Mayor Andre Sayegh attempted to curb Paterson residents’ expectations for his administration in his first state of the city address on Monday evening.
“We have to have realistic expectations,” said Sayegh in opening his 53-minute speech at the Nu Majestic Theater on Broadway. “I’m a mayor not a magician.”
Sayegh had built up big expectations while campaigning for mayor last year. Many residents over the past year found out even little expectations — regular street cleaning and recycling pick up — were not being met by the mayor’s administration. He has promised to address lack of services by investing in public works.
“Rome was not built in one day and Paterson will not be rebuilt in one year,” said Sayegh.
The mayor spent much of the address focusing on the past fiscal year. He celebrated some of his signature accomplishments like switching municipal employees to the state health insurance program that is expected to save millions, creating a separate sewer utility to address a source of the city’s chronic structural budget deficit, and rolling out a mobile application for residents to report problems.
In his first year, Sayegh said his administration had to deal with a $54 million budget deficit. He appeared to issue a rare criticism of his predecessor, mayor Jose “Joey” Torres, for leaving behind the massive shortfall. He said past administrations “kicked the can down the road.”
The mayor also highlighted his effort to rebrand the city by creating a new logo and slogan.
“We have rebranded, but there’s more work that needs to be done,” said Sayegh in front of approximately 230 people at the theater. He has made it his personal mission to drum up positive media coverage of the city.
Some have criticized him for his numerous trumpery press conferences and ribbon cutting events. Sayegh defended his moniker of “cheerleader in chief” during his speech. “We’re writing a new narrative,” he said.
The mayor highlighted some of the projects to be funded by $130 million in state tax credits. He made specific mentions of the visitor center at the Great Falls and restoration of the Hinchliffe Stadium.
There was little that was new at the mayor’s address. His sole new proposal was the so-called Opioid Rapid Response Team. He said an application has been submitted for $600,000 in grant funding to create the team to tackle homelessness and drug addiction in the city.
“We’re aware of what’s going on in Broadway,” said Sayegh. Images circulated on social media earlier in the day showing addiction, homelessness, and despair in parts of Broadway.
Sayegh also suggested he might take steps to tackle gun violence.
‘I won’t stand for senseless gun violence,” said Sayegh. Three people were shot – one fatally — over the weekend.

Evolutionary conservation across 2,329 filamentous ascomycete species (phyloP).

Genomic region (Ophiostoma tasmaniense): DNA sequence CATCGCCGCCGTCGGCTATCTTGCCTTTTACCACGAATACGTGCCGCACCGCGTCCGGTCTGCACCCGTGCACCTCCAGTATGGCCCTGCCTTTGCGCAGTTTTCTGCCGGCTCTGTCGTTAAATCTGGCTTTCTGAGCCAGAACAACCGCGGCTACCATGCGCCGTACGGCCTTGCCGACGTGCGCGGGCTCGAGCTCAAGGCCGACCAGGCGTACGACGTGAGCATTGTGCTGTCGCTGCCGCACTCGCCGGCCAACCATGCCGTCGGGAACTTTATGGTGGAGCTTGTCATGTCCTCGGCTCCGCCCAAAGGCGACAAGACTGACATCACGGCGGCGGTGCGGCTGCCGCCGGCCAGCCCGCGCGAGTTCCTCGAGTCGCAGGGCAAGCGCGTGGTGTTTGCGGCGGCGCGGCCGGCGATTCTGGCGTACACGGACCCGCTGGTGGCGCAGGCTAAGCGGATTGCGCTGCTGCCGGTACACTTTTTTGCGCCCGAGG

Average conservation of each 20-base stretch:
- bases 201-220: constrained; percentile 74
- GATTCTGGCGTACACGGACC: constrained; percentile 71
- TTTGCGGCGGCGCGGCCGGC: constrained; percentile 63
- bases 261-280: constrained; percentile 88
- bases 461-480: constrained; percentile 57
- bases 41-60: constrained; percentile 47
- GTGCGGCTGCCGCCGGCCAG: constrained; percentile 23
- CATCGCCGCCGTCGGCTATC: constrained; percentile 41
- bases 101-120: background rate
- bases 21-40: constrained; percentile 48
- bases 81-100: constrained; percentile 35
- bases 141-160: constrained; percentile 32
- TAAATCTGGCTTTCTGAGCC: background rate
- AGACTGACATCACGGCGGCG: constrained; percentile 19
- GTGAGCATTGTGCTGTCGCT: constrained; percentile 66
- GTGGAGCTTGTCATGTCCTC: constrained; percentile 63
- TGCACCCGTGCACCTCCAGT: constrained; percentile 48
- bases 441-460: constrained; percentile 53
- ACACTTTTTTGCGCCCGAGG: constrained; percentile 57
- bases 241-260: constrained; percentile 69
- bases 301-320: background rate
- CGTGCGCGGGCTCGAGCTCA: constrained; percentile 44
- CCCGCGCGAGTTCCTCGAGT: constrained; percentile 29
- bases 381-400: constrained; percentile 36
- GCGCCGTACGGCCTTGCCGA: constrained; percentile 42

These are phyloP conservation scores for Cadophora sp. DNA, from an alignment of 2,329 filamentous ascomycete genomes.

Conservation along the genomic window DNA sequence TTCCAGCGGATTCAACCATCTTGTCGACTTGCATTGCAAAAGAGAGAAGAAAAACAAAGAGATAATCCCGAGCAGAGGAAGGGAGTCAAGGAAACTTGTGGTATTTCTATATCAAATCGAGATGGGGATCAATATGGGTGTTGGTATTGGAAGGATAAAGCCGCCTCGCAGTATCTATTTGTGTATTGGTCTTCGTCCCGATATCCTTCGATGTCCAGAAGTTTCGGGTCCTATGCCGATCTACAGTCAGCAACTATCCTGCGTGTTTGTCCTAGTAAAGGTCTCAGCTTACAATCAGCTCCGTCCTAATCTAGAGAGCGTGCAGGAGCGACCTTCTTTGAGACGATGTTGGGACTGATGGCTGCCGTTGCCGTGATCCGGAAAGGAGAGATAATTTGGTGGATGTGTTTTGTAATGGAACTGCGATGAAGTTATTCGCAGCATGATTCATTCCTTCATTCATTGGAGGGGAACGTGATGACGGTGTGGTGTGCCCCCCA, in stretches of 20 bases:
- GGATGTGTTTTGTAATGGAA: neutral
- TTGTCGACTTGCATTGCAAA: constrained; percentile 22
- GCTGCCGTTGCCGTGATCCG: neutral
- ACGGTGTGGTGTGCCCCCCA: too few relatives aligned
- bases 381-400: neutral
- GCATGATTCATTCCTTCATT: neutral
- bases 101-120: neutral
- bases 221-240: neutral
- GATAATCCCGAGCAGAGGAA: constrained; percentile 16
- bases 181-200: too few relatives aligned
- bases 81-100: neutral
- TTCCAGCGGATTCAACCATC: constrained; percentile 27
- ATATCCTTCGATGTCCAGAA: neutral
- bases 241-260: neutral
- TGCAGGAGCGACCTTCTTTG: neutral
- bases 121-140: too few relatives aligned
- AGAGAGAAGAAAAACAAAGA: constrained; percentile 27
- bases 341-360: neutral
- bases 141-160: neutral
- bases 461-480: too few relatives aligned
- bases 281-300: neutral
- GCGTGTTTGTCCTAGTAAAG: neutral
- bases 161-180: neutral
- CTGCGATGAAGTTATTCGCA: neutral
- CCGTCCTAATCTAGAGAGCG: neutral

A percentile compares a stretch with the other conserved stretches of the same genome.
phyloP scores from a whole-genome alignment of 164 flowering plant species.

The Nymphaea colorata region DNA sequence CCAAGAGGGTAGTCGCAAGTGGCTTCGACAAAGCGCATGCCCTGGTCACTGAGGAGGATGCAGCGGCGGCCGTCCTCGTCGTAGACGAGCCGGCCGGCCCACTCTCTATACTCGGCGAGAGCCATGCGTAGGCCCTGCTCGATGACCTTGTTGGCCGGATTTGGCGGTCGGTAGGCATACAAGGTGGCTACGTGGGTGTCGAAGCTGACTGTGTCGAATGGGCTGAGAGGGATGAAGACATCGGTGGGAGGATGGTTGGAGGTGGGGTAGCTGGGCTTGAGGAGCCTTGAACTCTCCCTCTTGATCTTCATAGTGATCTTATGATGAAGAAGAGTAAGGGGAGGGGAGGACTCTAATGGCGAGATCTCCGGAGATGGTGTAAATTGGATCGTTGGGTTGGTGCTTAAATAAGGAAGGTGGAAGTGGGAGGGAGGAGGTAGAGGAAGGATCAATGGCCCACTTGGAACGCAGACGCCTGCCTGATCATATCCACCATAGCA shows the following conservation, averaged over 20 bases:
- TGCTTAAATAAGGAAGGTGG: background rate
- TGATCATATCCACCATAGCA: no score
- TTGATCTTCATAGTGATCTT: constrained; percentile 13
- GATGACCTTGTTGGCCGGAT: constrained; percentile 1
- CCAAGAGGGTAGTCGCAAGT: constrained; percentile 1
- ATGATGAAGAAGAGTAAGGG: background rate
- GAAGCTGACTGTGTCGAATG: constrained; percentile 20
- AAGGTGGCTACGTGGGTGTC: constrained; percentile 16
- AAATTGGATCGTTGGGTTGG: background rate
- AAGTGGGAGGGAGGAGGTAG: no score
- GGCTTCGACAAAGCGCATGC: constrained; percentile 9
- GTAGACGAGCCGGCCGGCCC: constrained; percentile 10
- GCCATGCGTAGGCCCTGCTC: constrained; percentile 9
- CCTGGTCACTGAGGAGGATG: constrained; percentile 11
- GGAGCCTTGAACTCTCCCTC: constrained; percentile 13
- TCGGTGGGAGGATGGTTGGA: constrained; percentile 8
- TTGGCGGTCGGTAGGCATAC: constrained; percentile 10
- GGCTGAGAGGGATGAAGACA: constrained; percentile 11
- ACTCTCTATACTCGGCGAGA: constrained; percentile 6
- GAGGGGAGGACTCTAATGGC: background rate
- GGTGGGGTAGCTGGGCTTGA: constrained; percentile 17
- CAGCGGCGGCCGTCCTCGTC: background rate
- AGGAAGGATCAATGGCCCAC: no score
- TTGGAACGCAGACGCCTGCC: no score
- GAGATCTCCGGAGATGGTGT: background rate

The mayor’s state of the city address was attended by eight of nine City Council members. Sole member absent was Shahin Khalique of the 2nd Ward.
“Good things are happening for the city of Paterson. Still much more to do,” said council president Maritza Davila.
“It was a good speech highlighting some of the accomplishments we’ve had in the city,” said Al Abdelaziz, 6th Ward councilman. The mayor is addressing some “big ticket” items like the stadium, he said. “I think his energy is what we need right now.”
Sayegh’s speech was preceded by a three-minute video that focused on the Great Falls and the city’s diversity. The video, narrated by the mayor, received big applauses from the audience, mostly the mayor’s supporters.
The mayor’s style for the formal state of the city address was unusual. He did not have a written speech. He expanded on talking points from a stage without a podium. His audience appeared receptive to the informal style.
“I think he did well,” said William McKoy, 3rd Ward councilman. When asked if he had any criticism of the speech, “Not tonight. The proof is going to be in the pudding tomorrow with the consideration of Hinchliffe Stadium.”
Sayegh’s controversial Hinchliffe Stadium lease and redeveloper’s agreement are both up for a vote on Tuesday night.
Ruby Cotton, 4th Ward councilman, said she would have liked to see some of the mayor’s plans better developed. She wanted details on how the mayor would tackle homelessness and curb gun violence.
“He really tried to touch on everything,” said Cotton, a longtime Sayegh ally. The mayor said he wanted to add 100 more security cameras in the city through a federal grant and equip police officers with body cameras. He also proposed creating a citizen advisory board to review police conduct.
Sayegh’s police audit, promised in January after the death of Jameek Lowery, has been blocked by the City Council’s public safety committee. His audit is being perceived as a way to target police chief Troy Oswald, who has been lauded for going after all lawbreakers including police officers, seven of whom were arrested by the FBI.
Sayegh has fallen out with the chief.
“Where’s the detailed plans? How are we going to get there?” remarked Lilisa Mimms, councilwoman at-large.
The strongest criticism came from Luis Velez, 5th Ward councilman. He was not impressed by Sayegh’s speech.
“It was generic. We, who are involved, heard this already, over and over,” said Velez. He wanted numbers like new revenue projections and jobs created since Jul. 1, 2018. “I think a lot of that stuff would have moved along if Jane Williams-Warren was still there or another mayor.”
Velez said he liked the three-minute video that came before the mayor’s speech.
“Paterson’s comeback story is going to require patience on your part and persistence on mine,” said Sayegh. “I believe Paterson has been on pause for too long. Let’s push the play button.”
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